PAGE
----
This study clarifies the anthropometric variations of the Japanese face by presenting large-sample population data of photo anthropometric measurements. The measurements can be used as standard reference data for the personal identification of facial images in forensic practices. To this end, three-dimensional (3D) facial images of 1126 Japanese individuals (865 male and 261 female Japanese individuals, aged 19-60 years) were acquired as samples using an already validated 3D capture system, and normative anthropometric analysis was carried out. In this anthropometric analysis, first, anthropological landmarks (22 items, i.e., entocanthion (en), alare (al), cheilion (ch), zygion (zy), gonion (go), sellion (se), gnathion (gn), labrale superius (ls), stomion (sto), labrale inferius (li)) were positioned on each 3D facial image (the direction of which had been adjusted to the Frankfort horizontal plane as the standard position for appropriate anthropometry), and anthropometric absolute measurements (19 items, i.e., bientocanthion breadth (en-en), nose breadth (al-al), mouth breadth (ch-ch), bizygomatic breadth (zy-zy), bigonial breadth (go-go), morphologic face height (se-gn), upper-lip height (ls-sto), lower-lip height (sto-li)) were exported using computer software for the measurement of a 3D digital object. Second, anthropometric indices (21 items, i.e., (se-gn)/(zy-zy), (en-en)/(al-al), (ls-li)/(ch-ch), (ls-sto)/(sto-li)) were calculated from these exported measurements. As a result, basic statistics, such as the mean values, standard deviations, and quartiles, and details of the distributions of these anthropometric results were shown. All of the results except "upper/lower lip ratio (ls-sto)/(sto-li)" were normally distributed. They were acquired as carefully as possible employing a 3D capture system and 3D digital imaging technologies. The sample of images was much larger than any Japanese sample used before for the purpose of personal identification. The

  19. Diagnostic accuracy of MRI in adults with suspect brachial plexus lesions: A multicentre retrospective study with surgical findings and clinical follow-up as reference standard

    Energy Technology Data Exchange (ETDEWEB)

    Tagliafico, Alberto, E-mail: alberto.tagliafico@unige.it [Institute of Anatomy, Department of Experimental Medicine, University of Genoa, Largo Rosanna Benzi 8, 16132 Genoa (Italy); Succio, Giulia; Serafini, Giovanni [Department of Radiology, Santa Corona Hospital, Pietra Ligure, Italy via XXV Aprile, 38- Pietra Ligure, 17027 Savona (Italy); Martinoli, Carlo [Radiology Department, DISC, Università di Genova, Largo Rosanna Benzi 8, 16138 Genova (Italy)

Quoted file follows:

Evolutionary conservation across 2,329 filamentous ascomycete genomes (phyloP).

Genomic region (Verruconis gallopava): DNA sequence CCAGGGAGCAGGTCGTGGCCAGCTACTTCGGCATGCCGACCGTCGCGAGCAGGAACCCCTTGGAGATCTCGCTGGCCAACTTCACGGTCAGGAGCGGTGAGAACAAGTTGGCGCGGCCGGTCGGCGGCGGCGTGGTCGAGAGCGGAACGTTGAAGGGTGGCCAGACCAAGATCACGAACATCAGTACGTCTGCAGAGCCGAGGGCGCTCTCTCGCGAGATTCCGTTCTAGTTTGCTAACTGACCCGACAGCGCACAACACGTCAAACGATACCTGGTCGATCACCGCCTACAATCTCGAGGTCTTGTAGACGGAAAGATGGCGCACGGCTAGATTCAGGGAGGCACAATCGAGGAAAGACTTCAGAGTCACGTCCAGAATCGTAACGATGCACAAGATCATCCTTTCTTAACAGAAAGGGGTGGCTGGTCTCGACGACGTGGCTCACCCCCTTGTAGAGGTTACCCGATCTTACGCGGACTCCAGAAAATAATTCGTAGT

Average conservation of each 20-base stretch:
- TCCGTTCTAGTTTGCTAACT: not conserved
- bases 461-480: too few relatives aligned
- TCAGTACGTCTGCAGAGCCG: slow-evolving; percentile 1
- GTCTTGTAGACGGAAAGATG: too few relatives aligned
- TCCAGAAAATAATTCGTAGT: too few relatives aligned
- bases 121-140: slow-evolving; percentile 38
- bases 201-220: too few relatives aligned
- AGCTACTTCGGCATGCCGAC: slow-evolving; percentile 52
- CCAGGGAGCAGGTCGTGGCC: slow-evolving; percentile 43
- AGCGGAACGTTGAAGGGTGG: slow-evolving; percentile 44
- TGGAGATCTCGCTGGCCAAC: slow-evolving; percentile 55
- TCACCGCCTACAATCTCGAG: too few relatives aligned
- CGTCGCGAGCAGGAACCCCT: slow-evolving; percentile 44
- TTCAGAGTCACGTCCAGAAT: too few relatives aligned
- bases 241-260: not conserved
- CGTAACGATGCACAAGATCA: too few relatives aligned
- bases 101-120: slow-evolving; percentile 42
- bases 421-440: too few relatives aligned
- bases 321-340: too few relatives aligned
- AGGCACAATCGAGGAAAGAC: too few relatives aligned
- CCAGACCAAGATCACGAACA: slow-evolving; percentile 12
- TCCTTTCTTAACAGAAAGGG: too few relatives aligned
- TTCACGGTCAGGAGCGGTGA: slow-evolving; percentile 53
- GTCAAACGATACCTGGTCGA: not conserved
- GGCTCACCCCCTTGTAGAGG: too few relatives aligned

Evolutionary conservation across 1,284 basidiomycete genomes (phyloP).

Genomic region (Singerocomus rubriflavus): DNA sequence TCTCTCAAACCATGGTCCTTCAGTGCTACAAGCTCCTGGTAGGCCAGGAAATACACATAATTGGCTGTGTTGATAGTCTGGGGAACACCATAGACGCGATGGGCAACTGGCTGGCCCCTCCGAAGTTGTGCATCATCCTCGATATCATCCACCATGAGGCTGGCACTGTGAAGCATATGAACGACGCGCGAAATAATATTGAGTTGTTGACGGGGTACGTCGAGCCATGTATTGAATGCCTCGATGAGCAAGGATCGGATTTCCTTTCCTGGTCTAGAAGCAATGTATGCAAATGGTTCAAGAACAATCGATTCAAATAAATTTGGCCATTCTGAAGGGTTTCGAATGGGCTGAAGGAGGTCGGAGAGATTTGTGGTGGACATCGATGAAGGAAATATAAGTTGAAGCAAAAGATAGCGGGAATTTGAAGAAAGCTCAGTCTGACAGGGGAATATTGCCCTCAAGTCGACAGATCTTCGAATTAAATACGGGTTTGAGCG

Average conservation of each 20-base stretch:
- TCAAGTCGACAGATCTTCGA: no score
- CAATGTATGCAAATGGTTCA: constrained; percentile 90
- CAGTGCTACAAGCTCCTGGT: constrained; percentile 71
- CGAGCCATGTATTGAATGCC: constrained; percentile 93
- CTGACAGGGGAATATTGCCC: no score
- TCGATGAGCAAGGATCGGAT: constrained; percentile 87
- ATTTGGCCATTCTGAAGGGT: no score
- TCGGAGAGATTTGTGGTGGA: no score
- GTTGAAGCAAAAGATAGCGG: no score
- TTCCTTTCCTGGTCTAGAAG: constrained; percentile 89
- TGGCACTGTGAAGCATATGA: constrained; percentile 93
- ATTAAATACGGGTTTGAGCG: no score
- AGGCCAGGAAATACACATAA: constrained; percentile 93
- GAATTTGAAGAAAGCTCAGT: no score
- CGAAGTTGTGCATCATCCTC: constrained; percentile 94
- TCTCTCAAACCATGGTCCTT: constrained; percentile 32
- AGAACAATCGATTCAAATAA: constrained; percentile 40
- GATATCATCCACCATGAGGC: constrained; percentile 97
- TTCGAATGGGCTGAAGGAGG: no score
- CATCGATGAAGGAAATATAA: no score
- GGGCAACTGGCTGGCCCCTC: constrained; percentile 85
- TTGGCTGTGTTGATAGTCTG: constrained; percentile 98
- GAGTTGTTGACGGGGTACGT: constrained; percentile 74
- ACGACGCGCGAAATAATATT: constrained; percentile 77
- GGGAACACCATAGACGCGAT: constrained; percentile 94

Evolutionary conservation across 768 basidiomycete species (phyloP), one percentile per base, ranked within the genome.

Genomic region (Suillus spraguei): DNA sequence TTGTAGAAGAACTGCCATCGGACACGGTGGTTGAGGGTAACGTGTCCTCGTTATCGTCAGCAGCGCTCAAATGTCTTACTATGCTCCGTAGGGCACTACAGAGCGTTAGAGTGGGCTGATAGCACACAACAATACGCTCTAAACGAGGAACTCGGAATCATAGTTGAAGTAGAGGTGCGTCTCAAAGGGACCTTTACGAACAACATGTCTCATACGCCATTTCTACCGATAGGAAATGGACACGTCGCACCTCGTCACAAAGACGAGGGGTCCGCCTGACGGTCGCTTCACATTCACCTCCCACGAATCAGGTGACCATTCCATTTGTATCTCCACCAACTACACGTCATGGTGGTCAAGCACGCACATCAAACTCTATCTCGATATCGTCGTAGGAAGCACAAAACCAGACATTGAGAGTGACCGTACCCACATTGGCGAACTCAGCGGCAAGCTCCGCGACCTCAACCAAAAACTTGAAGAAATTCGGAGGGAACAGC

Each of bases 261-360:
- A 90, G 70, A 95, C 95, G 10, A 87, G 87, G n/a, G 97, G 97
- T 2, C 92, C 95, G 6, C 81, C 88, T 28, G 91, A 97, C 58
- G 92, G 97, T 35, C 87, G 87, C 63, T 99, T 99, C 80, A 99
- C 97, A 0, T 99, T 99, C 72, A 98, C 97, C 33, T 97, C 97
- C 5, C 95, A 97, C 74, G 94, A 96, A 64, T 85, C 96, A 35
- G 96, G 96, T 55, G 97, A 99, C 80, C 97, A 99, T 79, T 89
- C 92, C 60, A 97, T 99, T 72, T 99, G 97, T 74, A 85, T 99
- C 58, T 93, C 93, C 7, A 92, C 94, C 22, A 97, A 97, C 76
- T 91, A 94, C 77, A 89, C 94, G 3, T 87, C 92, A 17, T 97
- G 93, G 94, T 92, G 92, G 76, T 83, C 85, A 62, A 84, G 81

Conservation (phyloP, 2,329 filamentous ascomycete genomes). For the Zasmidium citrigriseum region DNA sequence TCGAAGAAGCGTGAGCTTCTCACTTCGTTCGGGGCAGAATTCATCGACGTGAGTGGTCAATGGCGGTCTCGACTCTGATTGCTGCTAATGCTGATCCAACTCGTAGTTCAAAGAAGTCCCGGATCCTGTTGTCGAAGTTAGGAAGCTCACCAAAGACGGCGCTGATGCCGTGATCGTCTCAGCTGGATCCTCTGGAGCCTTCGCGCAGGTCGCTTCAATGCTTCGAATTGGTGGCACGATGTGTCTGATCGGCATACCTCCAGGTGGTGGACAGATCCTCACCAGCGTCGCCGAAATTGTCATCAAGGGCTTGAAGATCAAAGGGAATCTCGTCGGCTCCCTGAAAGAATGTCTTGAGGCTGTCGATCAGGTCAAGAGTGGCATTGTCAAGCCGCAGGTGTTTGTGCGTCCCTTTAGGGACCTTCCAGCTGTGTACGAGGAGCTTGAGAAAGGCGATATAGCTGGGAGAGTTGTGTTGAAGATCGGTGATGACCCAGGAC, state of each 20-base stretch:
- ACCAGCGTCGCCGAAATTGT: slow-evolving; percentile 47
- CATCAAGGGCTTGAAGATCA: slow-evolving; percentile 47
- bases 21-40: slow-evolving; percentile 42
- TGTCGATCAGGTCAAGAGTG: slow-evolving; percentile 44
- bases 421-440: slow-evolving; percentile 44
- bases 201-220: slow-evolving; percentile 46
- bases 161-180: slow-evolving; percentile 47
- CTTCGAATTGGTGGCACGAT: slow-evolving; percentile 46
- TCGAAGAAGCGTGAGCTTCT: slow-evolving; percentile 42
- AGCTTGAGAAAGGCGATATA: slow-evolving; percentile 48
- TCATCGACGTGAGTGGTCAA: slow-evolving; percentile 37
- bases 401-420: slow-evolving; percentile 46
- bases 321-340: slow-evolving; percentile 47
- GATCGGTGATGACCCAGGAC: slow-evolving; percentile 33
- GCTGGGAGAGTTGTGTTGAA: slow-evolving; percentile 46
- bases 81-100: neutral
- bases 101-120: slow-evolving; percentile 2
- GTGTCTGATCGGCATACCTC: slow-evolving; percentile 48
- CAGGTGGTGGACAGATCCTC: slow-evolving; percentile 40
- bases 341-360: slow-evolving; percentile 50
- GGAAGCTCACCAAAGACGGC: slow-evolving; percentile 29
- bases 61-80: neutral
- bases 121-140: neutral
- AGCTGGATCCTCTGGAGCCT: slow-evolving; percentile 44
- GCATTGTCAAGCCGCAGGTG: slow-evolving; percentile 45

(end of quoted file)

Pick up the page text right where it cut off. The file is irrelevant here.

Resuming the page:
2012-10-15

    Objective: To evaluate brachial plexus MRI accuracy with surgical findings and clinical follow-up as reference standard in a large multicentre study. Materials and methods: The research was approved by the Institutional Review Boards, and all patients provided their written informed consent. A multicentre retrospective trial that included three centres was performed between March 2006 and April 2011. A total of 157 patients (men/women: 81/76; age range, 18–84 years) were evaluated: surgical findings and clinical follow-up of at least 12 months were used as the reference standard. MR imaging was performed with different equipment at 1.5 T and 3.0 T. The patient group was divided in five subgroups: mass lesion, traumatic injury, entrapment syndromes, post-treatment evaluation, and other. Sensitivity, specificity with 95% confidence intervals (CIs), positive predictive value (PPV), pre-test-probability (the prevalence), negative predictive value (NPV), pre- and post-test odds (OR), likelihood ratio for positive results (LH+), likelihood ratio for negative results (LH−), accuracy and post-test probability (post-P) were reported on a per-patient basis. Results: The overall sensitivity and specificity with 95% CIs were: 0.810/0.914; (0.697–0.904). Overall PPV, pre-test probability, NPV, LH+, LH−, and accuracy: 0.823, 0.331, 0.905, 9.432, 0.210, 0.878. Conclusions: The overall diagnostic accuracy of brachial plexus MRI calculated on a per-patient base is relatively high. The specificity of brachial plexus MRI in patients suspected of having a space-occupying mass is very high. The sensitivity is also high, but there are false-positive interpretations as well.